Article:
BRIEF DESCRIPTION OF THE DRAWINGS

For the purpose of illustrating the invention, there is shown in the drawings a form that is presently preferred; it being understood, however, that this invention is not limited to the precise arrangements and instrumentalities shown.

FIG. 1A is a photograph of a side view of a conventional end brush of the prior art.

FIG. 1B is a photograph of a side view of an exemplary end brush in accordance with an embodiment of the invention.

FIG. 2 is a perspective view of an exemplary end brush, in accordance with an embodiment of the invention.

FIG. 3 is a photograph depicting flare in a conventional end brush not in contact with a work piece.

FIG. 4 is a photograph depicting flare in a conventional end brush in contact with a work piece.

FIG. 5 is a photograph depicting reduced flare in an exemplary end brush, in accordance with an embodiment of the invention, not in contact with a work piece.

FIG. 6 is a photograph depicting reduced flare in an exemplary end brush, in accordance with an embodiment of the invention, in contact with a work piece.

DETAILED DESCRIPTION OF THE INVENTION

Aspects of the present invention provide an end brush having bristles shaped to reduce or eliminate flare. In an illustrative embodiment, when the end brush is spun there is little or no bristle flare, and it is easy to get the bristles into inside corners of a work piece.

Referring to the drawings, in which like reference numerals indicate like elements, FIG. 1A is a photograph of a side view of a conventional end brush 105 of the prior art, and FIG. 1B is a photograph of a side view of an exemplary end brush 100 in accordance with an embodiment of the invention.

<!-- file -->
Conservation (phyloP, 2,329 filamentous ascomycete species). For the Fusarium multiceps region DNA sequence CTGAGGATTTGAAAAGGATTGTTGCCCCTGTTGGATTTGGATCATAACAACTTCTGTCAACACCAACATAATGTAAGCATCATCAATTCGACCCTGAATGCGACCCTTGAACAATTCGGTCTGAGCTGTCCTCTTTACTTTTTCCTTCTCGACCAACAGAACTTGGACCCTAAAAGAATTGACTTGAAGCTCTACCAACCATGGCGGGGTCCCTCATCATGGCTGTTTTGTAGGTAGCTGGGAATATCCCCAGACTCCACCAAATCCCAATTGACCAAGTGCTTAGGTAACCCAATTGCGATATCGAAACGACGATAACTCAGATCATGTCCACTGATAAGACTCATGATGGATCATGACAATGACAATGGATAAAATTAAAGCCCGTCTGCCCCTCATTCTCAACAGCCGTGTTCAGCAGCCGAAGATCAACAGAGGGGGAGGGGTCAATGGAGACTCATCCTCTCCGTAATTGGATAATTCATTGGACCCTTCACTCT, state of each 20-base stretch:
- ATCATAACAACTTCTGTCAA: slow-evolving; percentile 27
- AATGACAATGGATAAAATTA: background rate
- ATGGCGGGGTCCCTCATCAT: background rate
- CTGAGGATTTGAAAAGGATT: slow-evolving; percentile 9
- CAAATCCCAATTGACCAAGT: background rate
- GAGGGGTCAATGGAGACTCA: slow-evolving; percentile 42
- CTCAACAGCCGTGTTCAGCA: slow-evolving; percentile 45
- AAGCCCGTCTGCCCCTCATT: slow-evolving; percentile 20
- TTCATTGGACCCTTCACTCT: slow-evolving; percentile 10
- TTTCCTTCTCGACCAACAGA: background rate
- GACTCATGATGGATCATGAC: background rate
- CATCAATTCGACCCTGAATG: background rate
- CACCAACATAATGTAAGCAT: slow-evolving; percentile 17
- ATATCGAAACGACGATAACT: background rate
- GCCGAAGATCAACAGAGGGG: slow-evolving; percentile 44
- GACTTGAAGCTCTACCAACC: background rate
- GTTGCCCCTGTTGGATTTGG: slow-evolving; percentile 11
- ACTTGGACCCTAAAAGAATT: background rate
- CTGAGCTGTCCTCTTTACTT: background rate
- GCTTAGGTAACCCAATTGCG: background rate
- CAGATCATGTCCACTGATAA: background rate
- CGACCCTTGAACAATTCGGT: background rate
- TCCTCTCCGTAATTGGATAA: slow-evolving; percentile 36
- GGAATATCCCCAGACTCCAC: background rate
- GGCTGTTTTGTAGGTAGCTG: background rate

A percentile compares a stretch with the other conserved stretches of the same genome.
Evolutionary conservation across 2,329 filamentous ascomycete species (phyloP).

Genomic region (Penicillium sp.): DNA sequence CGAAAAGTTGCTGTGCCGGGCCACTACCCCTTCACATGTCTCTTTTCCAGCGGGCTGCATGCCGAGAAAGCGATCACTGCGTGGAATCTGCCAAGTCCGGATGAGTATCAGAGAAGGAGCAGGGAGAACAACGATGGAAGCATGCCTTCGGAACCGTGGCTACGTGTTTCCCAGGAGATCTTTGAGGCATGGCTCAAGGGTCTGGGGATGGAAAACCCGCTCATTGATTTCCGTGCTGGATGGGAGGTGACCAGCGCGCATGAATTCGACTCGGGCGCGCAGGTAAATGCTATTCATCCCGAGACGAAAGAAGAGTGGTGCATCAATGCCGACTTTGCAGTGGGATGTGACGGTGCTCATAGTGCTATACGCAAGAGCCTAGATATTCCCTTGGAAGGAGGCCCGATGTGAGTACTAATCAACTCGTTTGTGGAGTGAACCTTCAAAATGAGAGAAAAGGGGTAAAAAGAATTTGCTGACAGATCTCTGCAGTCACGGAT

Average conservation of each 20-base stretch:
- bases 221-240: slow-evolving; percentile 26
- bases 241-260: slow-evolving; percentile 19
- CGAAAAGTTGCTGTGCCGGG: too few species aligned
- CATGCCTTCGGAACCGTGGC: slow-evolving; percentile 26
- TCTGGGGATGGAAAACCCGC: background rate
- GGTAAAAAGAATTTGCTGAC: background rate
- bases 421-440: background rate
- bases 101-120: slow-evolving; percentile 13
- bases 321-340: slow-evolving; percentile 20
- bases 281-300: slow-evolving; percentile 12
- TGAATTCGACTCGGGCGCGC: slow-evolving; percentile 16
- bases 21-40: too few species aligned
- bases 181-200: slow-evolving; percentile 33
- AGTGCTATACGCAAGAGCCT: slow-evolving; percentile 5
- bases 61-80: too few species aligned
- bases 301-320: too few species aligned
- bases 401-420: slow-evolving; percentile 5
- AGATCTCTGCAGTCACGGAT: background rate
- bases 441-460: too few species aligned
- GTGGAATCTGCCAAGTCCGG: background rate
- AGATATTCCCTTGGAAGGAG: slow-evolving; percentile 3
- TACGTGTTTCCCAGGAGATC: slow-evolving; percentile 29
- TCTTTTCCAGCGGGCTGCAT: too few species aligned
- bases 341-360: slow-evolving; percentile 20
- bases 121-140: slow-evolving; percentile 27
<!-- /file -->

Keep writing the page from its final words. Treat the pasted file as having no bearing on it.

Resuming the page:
End brush 100, 105 has a stem 120 configured to permit the end brush 100,105 to be coupled to any of various tools for imparting high-speed rotation around a center axis of stem 120. In an illustrative example, stem 120 includes generally cylindrical portion designed to be chucked or colleted into a power drill. In the examples shown in FIG. 1A and FIG. 1B, stem 120 has a diameter of one-quarter inch; however, stem 120 may have any length, diameter, or configuration that is suitable for coupling the end brush 100,105 to a desired tool.

The stem 120 is coupled to a body 140 that holds a plurality of bristles 130. In some embodiments, bristles 130 are formed from crimped or straight wire. In other embodiments, bristles 130 may be formed from stiff materials such as nylon, polypropylene, and the like. Each of the bristles 130 has a fixed end, and a free end distal to the fixed end. The fixed end of each of the bristles 130 is fastened to the body 140, such that the fixed end remains fixed in place relative to the stem 120.

The free ends of bristles 130 extend outward from the body 140, in a range of directions generally distal to stem 120. In a typical example, inner bristles 131 (i.e., bristles 130 proximate to the central axis of the stem 120) are substantially parallel to the stem 120, while the free ends of outer bristles 132 (i.e., bristles 130 distal to the central axis of the stem 120) may flare outward from the central axis of the stem 120.

In the conventional end brush 105 depicted in FIG. 1A, the bristles 130 are approximately equal to one another in length. In an exemplary end brush 100 according to an embodiment of the invention, as shown in FIG.1B, the inner bristles 131 are approximately equal to one another in length, forming a substantially flat face portion of the end brush 100, while the outer bristles 132 are cut at an angle to the axis of the end brush 100.

FIG. 2 is a diagram depicting a perspective view of an exemplary end brush 100, in accordance with an embodiment of the invention. The end brush 100 is designed to be rotated around a rotational axis 235. The rotational axis 235 of the end brush 100 is the central axis of stem 120.

In some embodiments, the portion of the body 140 distal to the stem 120 forms a base 210 from which the free end of each of the bristles 130 emerges. In an illustrative example, the base 210 can be defined by the plane of an annulus comprising the portion of the body 140 distal to the stem 120. The length of each of the bristles 130 can be measured from the base 210 to the free end, rather than from the fixed end to the free end.